W3C home > Mailing lists > Public > public-webappsec@w3.org > February 2016

Re: HSTS priming vs preloading

From: Eric Mill <eric@konklone.com>
Date: Mon, 1 Feb 2016 17:27:45 -0500
Message-ID: <CANBOYLUBDNzqYAfw_yOeoGt4-SXOwmHtyEF_9483XGxMmMYX=A@mail.gmail.com>
To: Richard Barnes <rbarnes@mozilla.com>
Cc: Ben Wilson <ben.wilson@digicert.com>, Jim Manico <jim.manico@owasp.org>, Mike West <mkwst@google.com>, Jim Manico <jim@manicode.com>, "public-webappsec@w3.org" <public-webappsec@w3.org>
On Mon, Feb 1, 2016 at 3:56 PM, Richard Barnes <rbarnes@mozilla.com> wrote:

>
>
> On Mon, Feb 1, 2016 at 3:50 PM, Ben Wilson <ben.wilson@digicert.com>
> wrote:
>
>> Excuse my ignorance, but does this mean that there is consensus that
>> preloading HSTS should occur before checking for mixed content?
>>
>
> I'll assume that by "preloading HSTS", you mean "HSTS upgrades".  In that
> case, I wouldn't say there's consensus yet, but that's where we're trying
> to get.
>
>
>
>> Also, I’m assuming that this discussion is related to the proposal found
>> here - https://www.w3.org/TR/upgrade-insecure-requests/.
>>
>>
> This is the better one.  Still very much at draft stage:
>
> https://mikewest.github.io/hsts-priming/
>

I think we've established in this discussion that implementing HSTS priming
would mean that preloaded HSTS sites would all "just work" because the
browser would never have to send out the priming request.

However, the underlying issue driving HSTS priming (and why the HSTS check
currently comes after mixed content checking) is to make it so users have
deterministic and consistent experiences. Since preloading also guarantees
that consistency, you could also imagine an interim step being taken,
before this priming proposal is finalized and before the priming ping is
implemented anywhere, where preloaded HSTS is put ahead of mixed content
checking.

-- Eric


>
>
> --Richard
>
>
>
>> Is there somewhere else I could look to read more about this interesting
>> topic?
>>
>> Thanks,
>>
>> Ben
>>
>>
>>
>> *From:* Jim Manico [mailto:jim.manico@owasp.org]
>> *Sent:* Tuesday, January 19, 2016 9:49 AM
>> *To:* Richard Barnes <rbarnes@mozilla.com>
>> *Cc:* Eric Mill <eric@konklone.com>; Mike West <mkwst@google.com>; Jim
>> Manico <jim@manicode.com>; public-webappsec@w3.org
>> *Subject:* Re: HSTS priming vs preloading
>>
>>
>>
>> I am just looking for (or am considering creating if none exists) a test
>> to see how browsers handle HSTS and mixed content decisions. I just want to
>> understand current behavior today access all browser that support HSTS.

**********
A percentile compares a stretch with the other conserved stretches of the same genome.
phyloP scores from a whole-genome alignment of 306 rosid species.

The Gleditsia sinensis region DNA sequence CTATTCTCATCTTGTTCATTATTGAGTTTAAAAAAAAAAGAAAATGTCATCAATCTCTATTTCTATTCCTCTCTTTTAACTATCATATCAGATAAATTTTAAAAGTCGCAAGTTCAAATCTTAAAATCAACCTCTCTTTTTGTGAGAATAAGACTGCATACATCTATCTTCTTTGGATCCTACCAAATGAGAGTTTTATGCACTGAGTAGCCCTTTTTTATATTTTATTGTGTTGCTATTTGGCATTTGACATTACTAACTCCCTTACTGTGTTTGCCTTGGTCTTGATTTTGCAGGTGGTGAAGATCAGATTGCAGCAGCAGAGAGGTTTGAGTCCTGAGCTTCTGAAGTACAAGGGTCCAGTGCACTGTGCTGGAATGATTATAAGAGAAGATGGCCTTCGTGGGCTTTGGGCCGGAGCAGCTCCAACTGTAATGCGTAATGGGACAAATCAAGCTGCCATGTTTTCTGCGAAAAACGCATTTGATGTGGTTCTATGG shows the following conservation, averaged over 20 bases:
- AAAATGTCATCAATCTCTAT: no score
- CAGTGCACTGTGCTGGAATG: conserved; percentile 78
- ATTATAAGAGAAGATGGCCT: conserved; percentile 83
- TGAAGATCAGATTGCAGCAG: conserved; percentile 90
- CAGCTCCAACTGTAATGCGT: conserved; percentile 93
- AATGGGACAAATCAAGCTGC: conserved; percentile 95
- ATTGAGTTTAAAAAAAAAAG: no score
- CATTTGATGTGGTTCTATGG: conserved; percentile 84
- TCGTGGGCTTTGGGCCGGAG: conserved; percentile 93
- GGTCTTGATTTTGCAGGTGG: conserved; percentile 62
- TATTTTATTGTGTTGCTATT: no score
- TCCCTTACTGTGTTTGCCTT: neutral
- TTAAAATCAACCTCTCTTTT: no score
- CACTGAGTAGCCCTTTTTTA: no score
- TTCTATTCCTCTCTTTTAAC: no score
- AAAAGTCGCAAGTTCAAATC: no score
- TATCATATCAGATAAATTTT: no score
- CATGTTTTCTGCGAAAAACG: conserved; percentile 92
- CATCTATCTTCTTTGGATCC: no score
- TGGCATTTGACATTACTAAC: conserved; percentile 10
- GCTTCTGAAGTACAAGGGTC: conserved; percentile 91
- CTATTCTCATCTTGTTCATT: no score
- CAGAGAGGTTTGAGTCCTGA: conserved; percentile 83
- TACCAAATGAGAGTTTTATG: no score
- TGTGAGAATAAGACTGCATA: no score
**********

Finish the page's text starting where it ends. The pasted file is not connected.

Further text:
>>
>> - Jim
>>
>> On 1/19/16 11:46 AM, Richard Barnes wrote:
>>
>> Which "this" do you mean?  If you mean "taking HSTS into account for MIX
>> decisions", then you're not going to get much, since AFAIK no browser has
>> implemented it yet.
>>
>>
>>
>> On Tue, Jan 19, 2016 at 10:00 AM, Jim Manico <jim.manico@owasp.org>
>> wrote:
>>
>> Does anyone have an online test for this? I think understand and
>> standardizing this behavior is important.
>>
>> - Jim
>>
>>
>>
>> On 1/18/16 3:11 PM, Eric Mill wrote:
>>
>> On Mon, Jan 18, 2016 at 7:11 AM, Mike West <mkwst@google.com> wrote:
>>
>> On Mon, Jan 18, 2016 at 1:05 PM, Jim Manico <jim@manicode.com> wrote:
>>
>> Forgive this indulgence, but does HSTS preloading have the same benefits
>> of HSTS priming since preloaded HSTS would occur before the mixed content
>> check?
>>
>>
>>
>> Yes. Basically, we'd only do a priming ping if the origin being requested
>> wasn't already marked as HSTSized in the user's local browser. The fact
>> that we _would_ do a priming ping for non-secure origins that aren't in the
>> local browser's HSTS list ensures that we can do the upgrade without
>> breakage.
>>
>>
>>
>> I may be remembering wrong, but I didn't think HSTS alone (preloaded or
>> dynamic) would resolve mixed content issues.
>>
>>
>>
>> The stated concern with allowing HSTS to affect mixed-content rendering
>> is that it would create different experiences per-user/session, and
>> preloading does mitigate this concern, but I didn't think there was an
>> actual code path in Chrome (or other browsers) where it decides to allow
>> HSTS to override mixed content if the HSTS policy was preloaded.
>>
>>
>>
>> -- Eric
>>
>>
>>
>>
>>
>>
>>
>
>


-- 
konklone.com | @konklone <https://twitter.com/konklone>
Received on Monday, 1 February 2016 22:28:52 UTC

This archive was generated by hypermail 2.4.0 : Friday, 17 January 2020 18:54:54 UTC